Inspired by the Weekly Photo Challenge topic of the color green, I browsed through some of my old photos of New Zealand, the most beautifully green place in the world.  I edited the photos a little, brightening colors or sharpening edges, and here are some for you to enjoy.


My son Jonathan as a little Hobbit in Dart Forest


The sheep-farming hills of Fairlie


Fairlie with snow-covered mountains in the background


The blue-green water of Lake Pukake, which melts from Mount Cook’s glacier


An evergreen forest behind the autumny colors of Lake Tekapo and its church


The rocks at Banks Peninsula near Christchurch


More colors to explore on the open road


If you enjoyed my photos, read the adventures that go with them in my book “Fire and Ice”

Travel Theme: Foliage

Some of the strangest foliage I saw was in New Zealand.  Here is a lancewood tree in the mist of the South Island:


Here is a pine tree in the steamy mist of Craters of the Moon Park on the North Island:


A silver fern’s fiddlehead (new growth) stretches out for spring (it’s now spring in New Zealand):


I shared New Zealand adventures with my children.  Now they live in California, and I teach English in Turkey.  I’m trying to write my way back to them.  If you liked this blog, please check out “Weekly Photo Challenge:  Mine.”


Weekly Photo Challenge: Solitary (Far)

Weekly Photo Challenge:  Solitary (Far)

A lone egret stands in Milford Sound in New Zealand. The white bird is surrounded by water, trees, sky, and the distant, misty mountains. I stood at this spot with my children Jessica and Jonathan, a few years ago. We could feel the peace of the place, solitary in a vast landscape–yet connected to each other. Now they are in California, and I am in Turkey, writing to get back to them.

If you like my posts, please check out my books:

“Like a Tree Planted,” my science fiction novel


Like a Tree Planted, my science fiction novel:

Summary:  Seventeen-year-old Miranda lives in future San Diego, a city enclosed in a Dome because chemicals destroyed the natural world. Everything is made of plastic, and wood is more valuable than gold. The daughter of scientists, Miranda is Keeper of The Last Tree, which is dying. She is also great-granddaughter of the famous environmentalist Gabrielle Leigh who foresaw the trees’ destruction. By means of The Archives, a multimedia library, Miranda studies Gabrielle’s life. Each “visit” through The Portal becomes more real, and Miranda gradually materializes in Twentieth-Century Oregon to explore the Pacific Northwest evergreen forests. She breathes pine-scented air, sees stars and waterfalls, tastes real food like chocolate, and wears cotton clothes. She watches Gabrielle fall in love and is caught in a battle between loggers and “greens.” After Gabrielle’s husband is killed and their child born in a snow-bound cabin, Miranda tries to stop the other tragedies the Archives foretold. She almost forgets her own world. Back under the future Dome, her family and boyfriend try to keep her from being trapped in the past. Government security forces, afraid that the outside world is too dangerous to explore, hunt them down. Miranda and Gabrielle struggle, between two places and times, to reintroduce trees to the future and lead people outside The Dome.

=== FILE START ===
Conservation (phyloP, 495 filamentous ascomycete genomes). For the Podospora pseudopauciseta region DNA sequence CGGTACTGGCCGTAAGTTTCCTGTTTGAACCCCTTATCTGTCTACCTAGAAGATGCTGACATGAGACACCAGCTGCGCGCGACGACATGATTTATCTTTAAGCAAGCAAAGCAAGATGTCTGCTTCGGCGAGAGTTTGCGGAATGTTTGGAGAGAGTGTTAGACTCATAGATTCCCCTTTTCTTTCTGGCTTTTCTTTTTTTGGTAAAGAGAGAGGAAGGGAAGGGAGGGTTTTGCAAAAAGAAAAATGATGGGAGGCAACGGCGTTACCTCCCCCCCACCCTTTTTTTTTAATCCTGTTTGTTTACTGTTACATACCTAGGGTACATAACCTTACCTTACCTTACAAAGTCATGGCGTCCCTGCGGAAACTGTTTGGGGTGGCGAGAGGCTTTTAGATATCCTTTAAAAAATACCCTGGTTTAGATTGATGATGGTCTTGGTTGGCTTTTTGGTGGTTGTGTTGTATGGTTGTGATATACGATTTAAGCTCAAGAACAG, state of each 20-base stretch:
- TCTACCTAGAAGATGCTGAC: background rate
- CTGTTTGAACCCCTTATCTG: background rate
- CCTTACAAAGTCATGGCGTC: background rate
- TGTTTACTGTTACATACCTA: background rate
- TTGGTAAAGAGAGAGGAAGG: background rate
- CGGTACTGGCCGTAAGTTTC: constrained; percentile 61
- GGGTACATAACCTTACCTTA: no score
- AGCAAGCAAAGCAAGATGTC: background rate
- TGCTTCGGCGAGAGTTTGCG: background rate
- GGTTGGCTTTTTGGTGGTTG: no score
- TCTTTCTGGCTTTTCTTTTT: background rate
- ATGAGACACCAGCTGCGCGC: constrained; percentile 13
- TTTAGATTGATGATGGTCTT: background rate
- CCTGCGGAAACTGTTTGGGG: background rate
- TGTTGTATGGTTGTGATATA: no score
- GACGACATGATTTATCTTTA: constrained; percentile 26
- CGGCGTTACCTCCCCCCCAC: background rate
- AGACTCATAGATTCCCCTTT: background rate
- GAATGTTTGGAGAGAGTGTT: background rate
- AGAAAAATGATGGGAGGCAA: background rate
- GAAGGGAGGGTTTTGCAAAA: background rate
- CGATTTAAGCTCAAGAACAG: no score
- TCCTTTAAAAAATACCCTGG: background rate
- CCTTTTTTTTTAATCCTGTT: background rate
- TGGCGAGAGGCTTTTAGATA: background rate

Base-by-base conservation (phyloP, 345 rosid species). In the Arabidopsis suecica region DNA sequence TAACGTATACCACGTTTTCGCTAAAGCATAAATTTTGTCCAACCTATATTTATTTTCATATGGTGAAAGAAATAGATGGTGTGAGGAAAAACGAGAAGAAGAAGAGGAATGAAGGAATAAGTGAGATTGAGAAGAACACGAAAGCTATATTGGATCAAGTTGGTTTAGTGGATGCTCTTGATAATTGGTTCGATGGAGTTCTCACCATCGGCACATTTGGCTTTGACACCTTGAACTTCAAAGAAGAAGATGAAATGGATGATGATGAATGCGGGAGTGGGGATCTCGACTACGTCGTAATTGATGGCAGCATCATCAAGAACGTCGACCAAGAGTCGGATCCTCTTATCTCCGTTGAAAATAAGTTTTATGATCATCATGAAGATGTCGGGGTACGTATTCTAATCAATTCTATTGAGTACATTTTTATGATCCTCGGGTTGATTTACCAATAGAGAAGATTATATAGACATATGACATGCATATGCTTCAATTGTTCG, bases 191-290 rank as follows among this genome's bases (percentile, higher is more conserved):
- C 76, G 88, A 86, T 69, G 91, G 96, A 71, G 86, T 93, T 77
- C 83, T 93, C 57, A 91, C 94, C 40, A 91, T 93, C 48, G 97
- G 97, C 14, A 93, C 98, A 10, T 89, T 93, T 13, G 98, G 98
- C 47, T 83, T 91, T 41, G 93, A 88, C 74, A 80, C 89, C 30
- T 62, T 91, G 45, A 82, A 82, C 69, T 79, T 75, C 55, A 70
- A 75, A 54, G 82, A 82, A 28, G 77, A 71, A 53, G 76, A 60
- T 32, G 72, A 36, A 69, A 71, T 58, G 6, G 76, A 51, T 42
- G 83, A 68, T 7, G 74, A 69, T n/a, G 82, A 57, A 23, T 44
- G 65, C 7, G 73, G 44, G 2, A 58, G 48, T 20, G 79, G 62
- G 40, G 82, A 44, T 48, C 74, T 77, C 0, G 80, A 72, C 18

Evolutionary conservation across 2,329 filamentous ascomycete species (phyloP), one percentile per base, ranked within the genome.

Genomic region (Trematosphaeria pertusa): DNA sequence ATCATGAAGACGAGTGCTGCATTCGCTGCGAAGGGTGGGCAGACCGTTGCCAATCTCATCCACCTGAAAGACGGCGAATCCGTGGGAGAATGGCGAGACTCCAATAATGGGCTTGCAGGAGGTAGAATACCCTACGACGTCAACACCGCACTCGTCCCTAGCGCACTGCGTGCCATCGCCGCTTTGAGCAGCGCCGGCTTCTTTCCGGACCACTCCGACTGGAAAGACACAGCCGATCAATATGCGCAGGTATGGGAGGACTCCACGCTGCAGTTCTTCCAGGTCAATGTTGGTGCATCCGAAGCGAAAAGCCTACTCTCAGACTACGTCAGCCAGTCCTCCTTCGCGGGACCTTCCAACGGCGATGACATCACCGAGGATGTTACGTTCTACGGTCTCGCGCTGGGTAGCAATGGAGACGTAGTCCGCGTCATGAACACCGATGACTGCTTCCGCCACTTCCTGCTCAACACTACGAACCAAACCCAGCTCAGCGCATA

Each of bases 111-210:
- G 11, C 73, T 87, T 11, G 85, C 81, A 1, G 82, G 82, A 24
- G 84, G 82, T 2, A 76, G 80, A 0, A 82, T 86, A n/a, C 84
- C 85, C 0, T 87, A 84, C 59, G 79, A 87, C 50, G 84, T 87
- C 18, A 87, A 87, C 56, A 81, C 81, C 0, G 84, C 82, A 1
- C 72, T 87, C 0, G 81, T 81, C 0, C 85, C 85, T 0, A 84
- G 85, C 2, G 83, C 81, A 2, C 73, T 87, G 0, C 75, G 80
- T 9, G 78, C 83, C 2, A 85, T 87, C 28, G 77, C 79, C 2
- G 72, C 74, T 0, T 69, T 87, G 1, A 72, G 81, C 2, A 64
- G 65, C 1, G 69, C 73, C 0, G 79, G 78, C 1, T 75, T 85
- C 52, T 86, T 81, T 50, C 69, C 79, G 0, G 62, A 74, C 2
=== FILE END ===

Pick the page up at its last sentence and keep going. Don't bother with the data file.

Once again, I am drawn into Gabrielle’s world.  I take off my shoes in the Hall of Trees, my toes feeling the grass carpet.  On either side grow plants and flowers–ferns nearly as tall as I, tropical lilies white against dark green fronds, poinsettia plants with fiery leaves.  I pass the many aisles, only half interested, noticing again the holes–the many holes spaced equally on the floor, holes once filled with trees.

Now there is only One.  A bluegum eucalyptus, it stands at the path’s end, its hundred-foot crown reaching toward our dome.  Its clumps of thin-leaved branches sway slightly in the “wind” that breezes the Hall, its trunk mottled with peeling bark.  Odd, to me it resembles a photograph I saw once in the Archives–a tall African dancer under a mask.

I pause in the tree’s shelter, look up at the leaves.  Each seems to dance a separate dance.  Does each have its own piece of life?  I pick up a newly-fallen leaf, break it, and smell the sap.  How sweet for a tree without blossoms or seeds.

I bend down and press a blue button, and the Tree is enveloped by moisture.  Tiny droplets of water drip from the lower boughs to my head and lashes.  Another button–a brown one–rolls away the moss at the Tree’s base, revealing plastiground, in which the Tree’s roots wrap themselves.

“More vitamins for you?” I ask aloud, pressing the red button.  A pink liquid streams toward the Tree’s roots.

What good will it do?   I wonder.  You are dying.   I feel like hitting the tree’s indifferent trunk, shocking it to life. Continue reading